I was pretty excited when as an author, I recalled that there was a program for author payment for library use of a book. I hunted down the online information and downloaded my application.
It turns out that I will not be paid for my book. (Opens in a new window) But I can now tell everyone else about the program and how it works. (I'll tell you why I don't qualify below.) The details in this article apply to Canada, but the principles will be similar for other countries with programs. I will give you a link to information about other programs below.
PLR stands for Public Lending Right. In Canada, the PLR commission was established in 1986 by Cabinet. At the time, Canada became the 13th country with a program to compensate authors for the use of their works in libraries. As of March 11, 2010, when I'm writing this, there are 29 countries with such a program.
In Canada, eligible authors register their works by mail between February 15 and May 1. The registration form is available for download online or by requested mail.
When the book is accepted, the PLR Commission checks the collections of six of the largest libraries in the country. If your book is in any of those libraries, the PLR Commission sends the author a cheque along with a report of where the books are housed. Many authors appreciate the information as much as the money.
Not a huge sum. But most authors are happy for any income at all from their books. And if your book has gone out of print, author payment for library use might be all you get, so don't sneeze at it.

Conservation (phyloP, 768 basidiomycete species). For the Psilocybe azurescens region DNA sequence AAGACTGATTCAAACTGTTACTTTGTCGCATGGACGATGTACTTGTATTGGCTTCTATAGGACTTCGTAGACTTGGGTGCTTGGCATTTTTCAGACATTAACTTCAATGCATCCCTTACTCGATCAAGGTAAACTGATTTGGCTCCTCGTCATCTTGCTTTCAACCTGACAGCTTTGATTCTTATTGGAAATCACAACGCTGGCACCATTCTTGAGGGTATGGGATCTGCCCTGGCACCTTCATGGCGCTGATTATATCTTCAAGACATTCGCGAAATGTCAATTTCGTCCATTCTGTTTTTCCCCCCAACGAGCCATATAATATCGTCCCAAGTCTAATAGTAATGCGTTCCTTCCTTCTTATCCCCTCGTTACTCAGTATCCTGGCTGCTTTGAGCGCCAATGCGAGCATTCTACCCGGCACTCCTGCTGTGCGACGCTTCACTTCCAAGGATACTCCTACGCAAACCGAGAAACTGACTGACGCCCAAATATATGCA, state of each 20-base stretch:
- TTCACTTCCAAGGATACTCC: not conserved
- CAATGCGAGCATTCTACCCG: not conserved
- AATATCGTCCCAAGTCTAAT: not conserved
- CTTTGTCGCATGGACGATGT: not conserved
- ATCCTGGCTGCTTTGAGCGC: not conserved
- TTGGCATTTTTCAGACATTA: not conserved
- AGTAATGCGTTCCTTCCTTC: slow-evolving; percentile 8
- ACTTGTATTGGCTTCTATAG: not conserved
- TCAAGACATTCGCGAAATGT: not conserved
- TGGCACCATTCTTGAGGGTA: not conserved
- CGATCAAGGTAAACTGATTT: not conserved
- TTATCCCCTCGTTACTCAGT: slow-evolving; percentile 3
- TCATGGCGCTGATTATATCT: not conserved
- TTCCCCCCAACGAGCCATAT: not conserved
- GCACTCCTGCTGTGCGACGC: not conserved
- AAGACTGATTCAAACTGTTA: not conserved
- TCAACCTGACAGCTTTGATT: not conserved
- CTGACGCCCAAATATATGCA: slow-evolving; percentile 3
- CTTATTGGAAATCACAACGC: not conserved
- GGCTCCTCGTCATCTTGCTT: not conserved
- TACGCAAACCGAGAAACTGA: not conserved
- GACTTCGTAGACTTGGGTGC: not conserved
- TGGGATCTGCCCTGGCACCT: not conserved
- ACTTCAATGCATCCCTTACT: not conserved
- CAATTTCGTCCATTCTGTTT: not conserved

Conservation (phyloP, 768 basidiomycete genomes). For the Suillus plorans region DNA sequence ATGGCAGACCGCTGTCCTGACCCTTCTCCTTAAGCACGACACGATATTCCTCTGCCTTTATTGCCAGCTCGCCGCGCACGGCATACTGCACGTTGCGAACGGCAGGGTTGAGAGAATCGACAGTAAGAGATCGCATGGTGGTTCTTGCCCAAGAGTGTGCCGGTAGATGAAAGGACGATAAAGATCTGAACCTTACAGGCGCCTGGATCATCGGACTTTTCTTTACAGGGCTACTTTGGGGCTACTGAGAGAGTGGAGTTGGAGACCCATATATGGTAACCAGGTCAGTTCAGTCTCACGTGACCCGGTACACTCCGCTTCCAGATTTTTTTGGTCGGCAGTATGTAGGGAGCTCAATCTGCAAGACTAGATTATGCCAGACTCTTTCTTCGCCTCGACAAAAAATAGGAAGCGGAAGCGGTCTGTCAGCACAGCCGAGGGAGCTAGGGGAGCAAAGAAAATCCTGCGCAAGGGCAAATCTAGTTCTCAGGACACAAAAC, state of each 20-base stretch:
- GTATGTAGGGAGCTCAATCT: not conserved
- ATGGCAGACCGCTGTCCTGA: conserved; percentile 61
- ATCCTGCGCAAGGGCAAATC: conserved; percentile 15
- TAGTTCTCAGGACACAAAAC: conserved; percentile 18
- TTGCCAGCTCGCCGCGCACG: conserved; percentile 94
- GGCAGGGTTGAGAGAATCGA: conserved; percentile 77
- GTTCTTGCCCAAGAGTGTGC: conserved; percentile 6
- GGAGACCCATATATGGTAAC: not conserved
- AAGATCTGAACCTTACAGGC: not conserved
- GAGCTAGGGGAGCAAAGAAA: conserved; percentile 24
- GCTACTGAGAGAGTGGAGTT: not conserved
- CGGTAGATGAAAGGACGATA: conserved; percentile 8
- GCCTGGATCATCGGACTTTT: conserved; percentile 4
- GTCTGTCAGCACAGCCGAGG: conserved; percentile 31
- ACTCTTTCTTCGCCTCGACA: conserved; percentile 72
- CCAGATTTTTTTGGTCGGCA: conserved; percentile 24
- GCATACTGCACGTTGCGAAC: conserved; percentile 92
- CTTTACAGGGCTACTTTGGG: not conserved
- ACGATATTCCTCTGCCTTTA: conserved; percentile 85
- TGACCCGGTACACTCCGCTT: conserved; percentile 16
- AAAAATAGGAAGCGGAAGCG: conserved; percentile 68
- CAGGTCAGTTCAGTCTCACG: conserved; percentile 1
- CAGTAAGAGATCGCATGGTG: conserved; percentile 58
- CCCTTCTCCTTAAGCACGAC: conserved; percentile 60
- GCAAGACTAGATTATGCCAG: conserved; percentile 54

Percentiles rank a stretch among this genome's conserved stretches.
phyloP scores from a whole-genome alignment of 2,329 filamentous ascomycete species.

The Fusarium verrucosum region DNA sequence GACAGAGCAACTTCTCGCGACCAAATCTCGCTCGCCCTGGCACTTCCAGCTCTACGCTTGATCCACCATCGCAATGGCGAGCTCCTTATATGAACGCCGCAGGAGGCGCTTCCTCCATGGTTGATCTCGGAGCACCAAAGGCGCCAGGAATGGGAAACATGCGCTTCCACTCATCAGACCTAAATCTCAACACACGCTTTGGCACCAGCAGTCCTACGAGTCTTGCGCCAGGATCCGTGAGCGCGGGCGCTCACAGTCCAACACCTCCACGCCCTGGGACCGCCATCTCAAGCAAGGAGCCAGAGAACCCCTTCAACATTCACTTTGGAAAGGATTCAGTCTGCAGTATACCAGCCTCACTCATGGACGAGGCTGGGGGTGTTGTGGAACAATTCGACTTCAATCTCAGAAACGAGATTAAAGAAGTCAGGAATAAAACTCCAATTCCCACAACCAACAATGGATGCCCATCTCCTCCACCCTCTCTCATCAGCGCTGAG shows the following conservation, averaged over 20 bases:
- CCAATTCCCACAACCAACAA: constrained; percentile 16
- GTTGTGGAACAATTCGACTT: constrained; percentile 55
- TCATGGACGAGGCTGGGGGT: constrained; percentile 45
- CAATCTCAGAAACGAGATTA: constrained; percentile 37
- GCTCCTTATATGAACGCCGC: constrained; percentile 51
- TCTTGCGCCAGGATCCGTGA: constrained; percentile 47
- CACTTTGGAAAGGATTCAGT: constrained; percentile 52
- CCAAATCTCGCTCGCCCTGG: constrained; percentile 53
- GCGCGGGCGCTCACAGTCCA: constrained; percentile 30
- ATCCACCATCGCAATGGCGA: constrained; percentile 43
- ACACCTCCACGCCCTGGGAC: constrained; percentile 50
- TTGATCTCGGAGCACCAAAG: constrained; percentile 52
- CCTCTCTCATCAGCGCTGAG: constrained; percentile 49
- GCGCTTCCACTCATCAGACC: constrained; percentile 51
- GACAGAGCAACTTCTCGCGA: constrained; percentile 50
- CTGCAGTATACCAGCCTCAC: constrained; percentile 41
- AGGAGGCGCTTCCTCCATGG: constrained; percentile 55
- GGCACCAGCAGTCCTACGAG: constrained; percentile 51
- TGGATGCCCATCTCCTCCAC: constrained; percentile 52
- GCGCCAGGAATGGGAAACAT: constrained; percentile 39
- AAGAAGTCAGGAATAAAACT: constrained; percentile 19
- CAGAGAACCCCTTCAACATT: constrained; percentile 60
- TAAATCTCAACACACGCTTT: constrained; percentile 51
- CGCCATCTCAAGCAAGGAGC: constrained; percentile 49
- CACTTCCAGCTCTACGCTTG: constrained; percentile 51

The commission uses a formula to calculate your payment. In Canada, each library is assigned a value. Let's call the libraries A, B, C, D, E, and F. Let's say that you have books in libraries A, E, and F. And let's say that library A is the most valuable of all the libraries. Your pay will be the value of each library where your book is, but the most valuable library is counted twice. So you would get the amount (AX2)+E+F.
Your cheque will have either two or three digits in it. As I said, not much, but over time, it will add up.
Because this site is built to last and because rules change from time to time, I will not give you all the rules here, but there are many books that do not qualify. Mine didn't.
If you live in Canada, you can check the rules for author eligibility here. (Opens in a new window)
I lost out because I have 23 photographers listed in my book. I'd be sad, except that the photos are spectacular and I wouldn't have a book at all without them.
Please, please, please, read the list of ineligible books. That's a request from the kind man who spoke to me on the phone when I told him I would be writing an article. They don't need loads of paperwork from people who won't qualify.
The PLR Commission won't tell which libraries they use. But if I had a book that qualified, I'd be making sure that my book got into the biggest library in every possible province and territory. I'd even make donations if I had to. It would be worth it ov
In Canada, visit the Public Lending Right Commission. (Opens in a new window)
Download a pdf file of all countries with programs for author payment for library use.
This is John Alexander and one of his published books. He and I worked on multiple projects. He's met some goals.
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